The Gorham Town Council Tuesday began its review of Town Manager Ephrem Paraschak’s proposed budget, which is 4.9% higher than this year’s spending plan.

The proposed $18.4 million budget for the fiscal year beginning July 1 is up $854,548 over this year’s $17.5 million budget. The budget includes the $1.38 million county tax assessed on Gorham.

Not including any tax increases resulting from the school budget, the town budget would raise the property tax rate an estimated 29 cents to $5.11 per thousand of assessed value, up from $4.82. Taxes on a home assessed at $300,000 would be $1,533 up from $1,446 this year, equaling an $87 jump.

“General operating expenses related to running a municipality continue to rise. Much of the municipal budget was reduced or held despite expanding costs in FY2021 as a result of the unknowns of the pandemic,” Paraschak wrote in a letter to the council. “Utility expenses, employee-related benefits and contractual obligations have also steadily increased and always represent a significant portion of any new municipal budget.”

The proposed budget includes two new positions, an administrative assistant’s position in Paraschak’s office and a facilities coordinator’s position in the Public Works Department

The position at town hall would cost $36,368.

“This position would be dedicated support for all the town’s committees, boards and commissions with the exception of the Planning Board,” Paraschak wrote.

As the town has grown, so has the workload of its boards and committees, he said.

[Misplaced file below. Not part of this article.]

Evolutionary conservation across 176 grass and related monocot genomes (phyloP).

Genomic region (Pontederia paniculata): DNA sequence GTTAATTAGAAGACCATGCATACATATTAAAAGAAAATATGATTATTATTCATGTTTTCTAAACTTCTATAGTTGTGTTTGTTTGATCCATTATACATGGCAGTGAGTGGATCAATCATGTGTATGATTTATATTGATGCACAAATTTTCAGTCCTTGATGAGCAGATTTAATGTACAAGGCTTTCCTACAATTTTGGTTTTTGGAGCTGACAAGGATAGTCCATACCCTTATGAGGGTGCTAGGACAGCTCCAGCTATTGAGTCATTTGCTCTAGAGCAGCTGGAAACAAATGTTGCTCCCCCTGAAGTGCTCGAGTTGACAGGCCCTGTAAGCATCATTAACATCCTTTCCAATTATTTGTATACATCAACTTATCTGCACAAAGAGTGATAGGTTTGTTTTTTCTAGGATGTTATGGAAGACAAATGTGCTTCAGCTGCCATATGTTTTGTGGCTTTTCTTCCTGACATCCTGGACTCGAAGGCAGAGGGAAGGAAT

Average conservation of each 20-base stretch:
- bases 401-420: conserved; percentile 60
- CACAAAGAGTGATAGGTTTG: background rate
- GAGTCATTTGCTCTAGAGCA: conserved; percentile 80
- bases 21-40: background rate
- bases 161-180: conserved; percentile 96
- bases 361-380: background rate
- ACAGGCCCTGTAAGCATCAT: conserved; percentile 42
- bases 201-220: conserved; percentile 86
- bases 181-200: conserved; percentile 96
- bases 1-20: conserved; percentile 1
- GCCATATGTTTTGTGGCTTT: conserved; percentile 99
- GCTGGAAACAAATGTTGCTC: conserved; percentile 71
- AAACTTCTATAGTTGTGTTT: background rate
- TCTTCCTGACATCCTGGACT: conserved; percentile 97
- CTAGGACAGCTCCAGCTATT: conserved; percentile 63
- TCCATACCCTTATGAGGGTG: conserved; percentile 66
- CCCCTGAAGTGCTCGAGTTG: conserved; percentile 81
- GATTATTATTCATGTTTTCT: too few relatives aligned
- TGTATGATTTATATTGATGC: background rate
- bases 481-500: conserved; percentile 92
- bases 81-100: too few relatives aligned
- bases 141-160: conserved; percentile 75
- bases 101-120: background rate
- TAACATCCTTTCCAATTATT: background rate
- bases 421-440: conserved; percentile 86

“The added workload continues to result in errors, delays and less productivity supporting municipal boards and committees with moving projects through our municipal government,” Paraschak wrote.

The salary for the Public Works position would be $61,433. The position would be responsible for coordinating maintenance, bids and other projects on all town facilities.

“The town currently subs to the Gorham School Department for maintenance on the municipal center and maintenance on all other facilities is currently the responsibility of each department head,” Paraschak said.

The budget also calls to step up the per diem Fire/EMS budget from $154,546 to $355,399 to provide better ambulance coverage. One ambulance is now staffed only 12 hours daily.

“This proposal, if approved, would allow for two ambulances to be staffed at all hours of the day,” Paraschak said.

The Town Council began its review of the municipal budget Tuesday and will continue its review in a workshop April 27.

The School Committee was to vote Wednesday after the American Journal deadline on Superintendent Heather Perry’s preliminary request to spend $46.3 million, up $3.6 million from the current $42.7 million.

Town Council Chairperson Lee Pratt said Wednesday the School Department must submit its budget to Paraschak by April 22.

School officials and town councilors are tentatively scheduled, Pratt said, to meet in a joint budget workshop on May 11.

Both the municipal and school budgets require Town Council approval with a public hearing and vote on June 1. School spending also requires voter approval in a validation referendum.

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